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Sarolta Zalatnay - Sarolta Zalatnay

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Artist: Sarolta Zalatnay

Album: Sarolta Zalatnay

Label: Finders Keepers

Review date: Jul. 26, 2007

In the mid-’60s, 19-year-old Sarolta Zalatnay (better known to her fans as Cini) started singing with the Hungarian jazz combo Burgundy, who quickly capitalized on her sultry good looks and smokey vocals by adapting their style to a more hard rock sound and moving Cini to center stage. The group became wildly successful, and Zalatnay accrued massive stardom in her native Hungary. Bolstered by her success at home, Zalatnay caught wind of the French Ye-Ye craze and came to work with three siblings known as the Bee Gees. Through this association, Zalatnay recorded a few English language tracks, penned by the Gibbs brothers, but crossover appeal still remained elusive, and few if any of Zalatnay's tracks made it onto the American radar despite massive appeal throughout Europe (by the early ’70s, she had sold over 400,000 records in Hungary alone).

This self-titled anthology, put together by Andy Votel and the folks at Finders Keepers, hopes to expose unfamiliar listeners to her top notch blend of husky psychedelia, ’60s British garage rock and American hard-rock swamp-funk. Zalatnay belts out tracks, backed by the bands Locomotiv GT, Metro and Skorpio and the oft-made comparisons of Janis Joplin and Betty Davis become readily apparent. The hard breaks and funky grooves on tracks like “Ne Hidd El (Don't Believe),” “Fekete Beat” and the burning Hungarian boogie of “Keso Esti Oran” are the stuff of crate-diggin’ DJs dreams, the drum break intro on “Hadd Mondjam El” being worth the price of admission by itself.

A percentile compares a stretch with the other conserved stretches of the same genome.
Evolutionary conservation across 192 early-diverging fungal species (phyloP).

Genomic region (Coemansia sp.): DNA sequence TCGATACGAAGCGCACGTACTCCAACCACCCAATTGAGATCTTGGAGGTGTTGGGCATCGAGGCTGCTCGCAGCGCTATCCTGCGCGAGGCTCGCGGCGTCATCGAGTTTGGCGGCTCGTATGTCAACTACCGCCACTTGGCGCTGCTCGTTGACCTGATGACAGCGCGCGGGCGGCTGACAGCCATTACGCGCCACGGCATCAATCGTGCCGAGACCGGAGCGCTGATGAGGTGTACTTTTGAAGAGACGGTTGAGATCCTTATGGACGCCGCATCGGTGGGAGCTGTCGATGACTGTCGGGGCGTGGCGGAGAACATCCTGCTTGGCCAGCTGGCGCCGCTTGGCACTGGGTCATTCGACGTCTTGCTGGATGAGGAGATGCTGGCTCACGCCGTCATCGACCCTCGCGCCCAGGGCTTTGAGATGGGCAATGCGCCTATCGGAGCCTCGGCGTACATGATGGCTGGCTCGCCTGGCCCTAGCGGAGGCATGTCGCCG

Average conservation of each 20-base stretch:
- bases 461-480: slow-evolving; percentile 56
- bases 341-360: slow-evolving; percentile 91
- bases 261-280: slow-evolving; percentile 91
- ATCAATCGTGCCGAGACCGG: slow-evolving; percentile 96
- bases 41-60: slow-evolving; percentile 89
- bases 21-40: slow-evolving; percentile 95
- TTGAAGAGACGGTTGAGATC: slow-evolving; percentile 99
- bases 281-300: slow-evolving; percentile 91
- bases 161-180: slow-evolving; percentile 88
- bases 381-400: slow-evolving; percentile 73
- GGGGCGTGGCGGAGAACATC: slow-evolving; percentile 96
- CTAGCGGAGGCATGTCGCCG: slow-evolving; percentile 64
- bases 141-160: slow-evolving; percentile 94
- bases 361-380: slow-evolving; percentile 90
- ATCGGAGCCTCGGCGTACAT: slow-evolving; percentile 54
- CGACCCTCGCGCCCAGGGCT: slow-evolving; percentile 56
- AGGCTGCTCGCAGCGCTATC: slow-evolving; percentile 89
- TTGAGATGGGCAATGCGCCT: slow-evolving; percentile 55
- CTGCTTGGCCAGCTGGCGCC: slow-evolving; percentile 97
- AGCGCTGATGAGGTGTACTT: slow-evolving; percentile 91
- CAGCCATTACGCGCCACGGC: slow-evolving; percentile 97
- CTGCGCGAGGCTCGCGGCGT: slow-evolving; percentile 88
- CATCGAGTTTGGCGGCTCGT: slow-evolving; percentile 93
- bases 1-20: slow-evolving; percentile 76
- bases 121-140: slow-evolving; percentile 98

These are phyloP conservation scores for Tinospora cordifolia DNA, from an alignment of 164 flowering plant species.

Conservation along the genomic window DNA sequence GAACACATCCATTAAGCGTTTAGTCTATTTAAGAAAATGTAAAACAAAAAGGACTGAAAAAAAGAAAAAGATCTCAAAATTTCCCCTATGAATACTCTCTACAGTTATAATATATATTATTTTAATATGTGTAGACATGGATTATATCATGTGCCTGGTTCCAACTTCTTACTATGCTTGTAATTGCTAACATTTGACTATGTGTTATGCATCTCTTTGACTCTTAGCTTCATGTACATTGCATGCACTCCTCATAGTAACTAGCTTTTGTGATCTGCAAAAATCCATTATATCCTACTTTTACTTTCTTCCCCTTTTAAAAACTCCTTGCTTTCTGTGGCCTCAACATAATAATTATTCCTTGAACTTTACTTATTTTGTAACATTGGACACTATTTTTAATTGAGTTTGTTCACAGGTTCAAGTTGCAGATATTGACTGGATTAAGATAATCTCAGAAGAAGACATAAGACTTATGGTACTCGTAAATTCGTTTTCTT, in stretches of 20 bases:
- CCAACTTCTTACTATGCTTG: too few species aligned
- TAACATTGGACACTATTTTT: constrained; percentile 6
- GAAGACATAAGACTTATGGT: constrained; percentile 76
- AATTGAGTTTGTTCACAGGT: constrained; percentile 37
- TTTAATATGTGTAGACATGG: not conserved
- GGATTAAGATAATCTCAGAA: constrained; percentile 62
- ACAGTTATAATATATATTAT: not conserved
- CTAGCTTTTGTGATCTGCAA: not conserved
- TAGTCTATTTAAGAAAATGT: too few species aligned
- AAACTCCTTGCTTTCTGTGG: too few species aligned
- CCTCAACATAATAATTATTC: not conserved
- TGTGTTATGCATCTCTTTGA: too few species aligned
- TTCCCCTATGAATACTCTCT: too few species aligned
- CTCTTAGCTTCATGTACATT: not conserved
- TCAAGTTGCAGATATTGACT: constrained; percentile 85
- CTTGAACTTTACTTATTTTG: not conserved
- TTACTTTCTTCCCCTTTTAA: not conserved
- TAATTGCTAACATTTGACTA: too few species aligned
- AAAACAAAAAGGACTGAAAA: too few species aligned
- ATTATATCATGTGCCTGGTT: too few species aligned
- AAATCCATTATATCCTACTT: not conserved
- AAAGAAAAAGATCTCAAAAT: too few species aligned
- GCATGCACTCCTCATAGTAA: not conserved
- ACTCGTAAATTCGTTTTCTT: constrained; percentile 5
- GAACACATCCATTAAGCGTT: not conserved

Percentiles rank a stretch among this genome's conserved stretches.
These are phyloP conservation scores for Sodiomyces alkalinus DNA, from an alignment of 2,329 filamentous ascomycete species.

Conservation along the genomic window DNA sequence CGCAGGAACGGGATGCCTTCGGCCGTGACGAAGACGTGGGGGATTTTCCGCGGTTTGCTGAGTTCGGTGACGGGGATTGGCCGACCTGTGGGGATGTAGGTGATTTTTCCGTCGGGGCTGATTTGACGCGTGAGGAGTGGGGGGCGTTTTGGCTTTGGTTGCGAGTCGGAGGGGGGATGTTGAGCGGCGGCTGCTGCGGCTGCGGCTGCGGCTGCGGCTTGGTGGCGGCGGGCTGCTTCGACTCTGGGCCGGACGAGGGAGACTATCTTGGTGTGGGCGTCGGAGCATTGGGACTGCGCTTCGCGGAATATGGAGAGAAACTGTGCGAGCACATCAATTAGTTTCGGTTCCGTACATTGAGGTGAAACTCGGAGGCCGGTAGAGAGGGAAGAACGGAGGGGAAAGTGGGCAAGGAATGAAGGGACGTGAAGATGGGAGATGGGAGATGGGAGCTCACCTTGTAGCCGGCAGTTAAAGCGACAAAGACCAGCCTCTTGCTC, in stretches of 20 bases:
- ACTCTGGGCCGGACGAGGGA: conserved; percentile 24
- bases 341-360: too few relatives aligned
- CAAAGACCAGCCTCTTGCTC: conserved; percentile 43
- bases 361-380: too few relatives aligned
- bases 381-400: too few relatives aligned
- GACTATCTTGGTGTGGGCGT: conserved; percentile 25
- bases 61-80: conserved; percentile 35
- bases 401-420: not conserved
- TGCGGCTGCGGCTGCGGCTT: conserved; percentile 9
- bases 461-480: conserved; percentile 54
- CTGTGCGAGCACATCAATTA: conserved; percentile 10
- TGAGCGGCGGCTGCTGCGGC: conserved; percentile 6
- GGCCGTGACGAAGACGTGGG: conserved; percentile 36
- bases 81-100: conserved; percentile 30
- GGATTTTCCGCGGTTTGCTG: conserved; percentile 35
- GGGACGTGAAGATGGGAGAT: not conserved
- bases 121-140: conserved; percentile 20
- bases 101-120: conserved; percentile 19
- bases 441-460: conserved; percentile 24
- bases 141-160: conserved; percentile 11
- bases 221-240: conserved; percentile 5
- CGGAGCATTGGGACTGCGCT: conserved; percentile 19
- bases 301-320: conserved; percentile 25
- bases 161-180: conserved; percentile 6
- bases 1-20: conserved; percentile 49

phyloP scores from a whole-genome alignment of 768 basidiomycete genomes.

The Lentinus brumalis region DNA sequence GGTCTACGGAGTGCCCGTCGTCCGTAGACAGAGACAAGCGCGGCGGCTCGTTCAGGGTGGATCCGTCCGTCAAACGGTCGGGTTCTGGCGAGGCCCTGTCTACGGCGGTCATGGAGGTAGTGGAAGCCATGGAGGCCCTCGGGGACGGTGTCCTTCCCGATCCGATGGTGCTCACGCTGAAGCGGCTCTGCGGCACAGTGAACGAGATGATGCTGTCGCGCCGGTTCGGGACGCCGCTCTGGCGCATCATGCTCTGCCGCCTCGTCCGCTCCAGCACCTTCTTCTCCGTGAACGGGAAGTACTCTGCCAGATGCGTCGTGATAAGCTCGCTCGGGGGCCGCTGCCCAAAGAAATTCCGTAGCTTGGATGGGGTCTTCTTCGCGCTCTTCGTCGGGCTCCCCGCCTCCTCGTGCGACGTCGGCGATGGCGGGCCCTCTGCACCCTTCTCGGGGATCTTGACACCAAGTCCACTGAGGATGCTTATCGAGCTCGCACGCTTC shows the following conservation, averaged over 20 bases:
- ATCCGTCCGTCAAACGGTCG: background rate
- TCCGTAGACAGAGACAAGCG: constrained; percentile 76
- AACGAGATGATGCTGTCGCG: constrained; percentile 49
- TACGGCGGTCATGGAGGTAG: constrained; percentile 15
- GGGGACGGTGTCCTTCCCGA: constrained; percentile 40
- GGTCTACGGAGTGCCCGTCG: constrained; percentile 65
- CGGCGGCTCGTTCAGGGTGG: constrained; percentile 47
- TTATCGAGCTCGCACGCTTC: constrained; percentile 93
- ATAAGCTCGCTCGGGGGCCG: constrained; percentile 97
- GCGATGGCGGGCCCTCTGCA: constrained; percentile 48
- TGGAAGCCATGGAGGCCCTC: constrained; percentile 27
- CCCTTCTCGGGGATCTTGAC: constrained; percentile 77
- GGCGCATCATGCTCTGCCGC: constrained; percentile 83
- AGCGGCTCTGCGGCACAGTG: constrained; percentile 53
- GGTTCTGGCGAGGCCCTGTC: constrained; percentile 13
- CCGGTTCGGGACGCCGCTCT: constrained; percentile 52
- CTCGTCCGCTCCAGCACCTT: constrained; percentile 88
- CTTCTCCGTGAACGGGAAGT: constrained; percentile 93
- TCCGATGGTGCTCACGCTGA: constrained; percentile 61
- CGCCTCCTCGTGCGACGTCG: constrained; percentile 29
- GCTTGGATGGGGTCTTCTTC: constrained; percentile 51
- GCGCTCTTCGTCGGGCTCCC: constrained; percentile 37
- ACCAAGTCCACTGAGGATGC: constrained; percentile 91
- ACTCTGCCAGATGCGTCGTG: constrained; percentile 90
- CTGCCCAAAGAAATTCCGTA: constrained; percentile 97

Hungarian pop fans sought more guitar, more volume, and thicker bass lines in response to American & British hard rock bands like Cream, the Yardbirds, and Blue Cheer. Jimi Hendrix held a huge influence on Hungarian rock through the ’70s, and if the Janis Joplin influence weren't obvious enough, Zalatnay's recording of “Move Over” is tacked on at the end of this compilation. Her voice never quite captures the full roaring range of Joplin, but the ferocity is still there, and the grooves still hit hard.

A larger part of what makes this release fascinating is the private life of Zalatnay herself. By the early ’70s, she was already an established touring act and had starred in two feature films (one by famed Hungarian New Wave director Marta Meszaros). In the mid-’80s, she regained the public spotlight by publishing a best selling expose of her rise to fame. At age 54, she was persuaded by her porn director husband to get a boob job and pose naked for Hungarian Playboy. A few years later, she was convicted to a three-year prison sentence for fraud in relation to her CiNN TV station, and ironically spent a week in front of the camera chronicling her last days of freedom while five million Hungarians sat glued to their television. Yet still, most of us in North America have no idea who this salacious pop starlet is.

Hard-rock and psychedelic fans should count themselves lucky that this compilation was put together. The larger than life Zalatnay is indeed a character, but her music transcends the circus of her life and kicks out some great freak beats, cosmic riffs and prog-jazz grooves, cementing the theory that Cini really is the queen of European Psychedelia.

By Dustin Drase

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